I first heard of the California-based duo Foxygen back in 2013 with the release of their second record We Are the 21st Century Ambassadors of Peace and Magic. I didn’t really know what to think of it at the time other than that the track “Shuggie” was pretty sweet. It was a blend of funk, strings, and glam rock that sounded as if David Bowie and the Kooks had made a record together in high school. For whatever reason, probably some bigger release at the time had distracted me, I let Foxygen slip out of my mind. So much so in fact that as I was writing about this record I noticed that they had released an entire 24-track concept record in between 21st Century and their newest record Hang, called …And Star Power. The last track on that record, was entitled “Hang.”
“What are we good for if we can’t make it?” sang lead singer Sam France on … And Star Power. It was a question that sprouted from a band that was almost about to give up. 21st Century performed well critically, but they were far from being a household indie name, let alone getting radio play. Furthermore, their follow-up, Star Power, didn’t capitalize on the success of 21st Century, and they went even more minimalist with their sound. Pitchfork‘s Stuart Berman described it as a “24-song splatter that often sounds like a band at war with itself.” The defining chorus from the last track “Hang” pleaded “if I’m not good for you, can I still hang around?”
Whatever got the group back on their feet however is beyond me, but working with indie-maximalists Matthew E. White and his orchestral arranger Trey Pollard (who are listed in the credits) must have been the key. Bouncing back, the duo recorded Hang, a record that proves all the good that comes from the effort of spending over two years time on one record. With a full orchestra and bombastic mastering from Bob Ludwig, Foxygen are finally here to “hang” around for good, as I’m sure such was the intent for naming their newest record.
Sounding straight out of the late 70’s, Hang is a tour-de-force of American glam-rock reminiscent of David Bowie, Billy Joel, Elton John, and even a little Bruce Springsteen. Reported as the group’s “first proper studio album,” despite technically being their fourth, the large orchestral sound of Hang also brings to mind the recent success of La La Land. Though of course the creation of the two works have nothing to do with each other, they do share a commonality when it comes to the concept of large maximalist works full of theatrics and the grandiose. It’s especially noticeable when it comes to tracks like “Avalon,” a tribute to L.A.’s Sunset Boulevard that includes a jazz breakdown where the drummer actually stands up and takes a tap dance solo.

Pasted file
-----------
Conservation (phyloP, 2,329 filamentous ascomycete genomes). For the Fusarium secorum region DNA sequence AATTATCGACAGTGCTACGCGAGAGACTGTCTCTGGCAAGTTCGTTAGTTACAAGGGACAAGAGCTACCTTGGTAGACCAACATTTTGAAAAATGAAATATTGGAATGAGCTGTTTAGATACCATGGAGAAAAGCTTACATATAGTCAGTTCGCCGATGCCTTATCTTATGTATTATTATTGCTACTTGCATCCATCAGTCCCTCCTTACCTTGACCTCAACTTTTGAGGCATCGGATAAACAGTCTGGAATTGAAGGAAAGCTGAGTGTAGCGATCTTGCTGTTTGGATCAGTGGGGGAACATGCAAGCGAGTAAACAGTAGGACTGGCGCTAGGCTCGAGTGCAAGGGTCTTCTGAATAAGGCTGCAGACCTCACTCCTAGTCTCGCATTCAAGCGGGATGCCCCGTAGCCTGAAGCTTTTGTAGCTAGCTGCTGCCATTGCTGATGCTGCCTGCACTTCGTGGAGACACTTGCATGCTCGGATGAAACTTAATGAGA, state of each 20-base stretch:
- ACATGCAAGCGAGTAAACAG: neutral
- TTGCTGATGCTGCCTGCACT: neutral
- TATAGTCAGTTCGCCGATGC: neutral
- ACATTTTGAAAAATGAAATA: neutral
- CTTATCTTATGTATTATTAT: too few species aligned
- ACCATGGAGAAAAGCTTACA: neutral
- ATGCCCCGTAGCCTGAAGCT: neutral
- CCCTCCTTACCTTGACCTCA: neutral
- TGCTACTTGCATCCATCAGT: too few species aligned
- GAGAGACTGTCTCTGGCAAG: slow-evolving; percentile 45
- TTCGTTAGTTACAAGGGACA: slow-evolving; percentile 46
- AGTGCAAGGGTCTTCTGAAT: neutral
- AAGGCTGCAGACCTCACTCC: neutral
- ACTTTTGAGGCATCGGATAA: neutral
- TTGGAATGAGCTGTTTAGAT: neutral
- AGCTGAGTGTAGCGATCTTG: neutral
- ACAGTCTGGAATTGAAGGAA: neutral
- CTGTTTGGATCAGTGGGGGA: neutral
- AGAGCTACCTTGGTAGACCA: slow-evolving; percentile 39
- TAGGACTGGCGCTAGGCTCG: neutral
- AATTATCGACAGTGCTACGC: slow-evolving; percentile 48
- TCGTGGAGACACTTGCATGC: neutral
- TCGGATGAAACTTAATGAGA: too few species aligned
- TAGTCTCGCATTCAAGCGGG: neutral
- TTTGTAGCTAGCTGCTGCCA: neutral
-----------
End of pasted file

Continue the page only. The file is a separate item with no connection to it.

Sure, Foxygen sometimes take the homage to late 70’s rock a little too far at some points on the record, like the ill-timed and patriotic “America,” or the “sha-la-la-la’s” that transition into a fast-paced polka-like speed-walking pace of “Upon a Hill,” but there’s some really great moments on Hang as well. The major problem of trying to pin-point the greatest success of Hang falls solely in how often the songs feel changes. It was something I really enjoyed back on “Shuggie” from 21st Century, but the tracks on Hang have way more than two different feels, and that’s per song.
I love what Foxygen have done with their sound, and tracks like “Follow the Leader,” “Mrs. Adams” and other select moments of Hang present some truly amazing songwriting, they just have to move on from the spectacle of what they brought together, and really focus on their strengths. Essentially, every song can’t sound like your magnum opus or it starts to feel overly melodramatic. They’ve got a lot to work with here for their next release, but this was only their “first proper studio album” after all.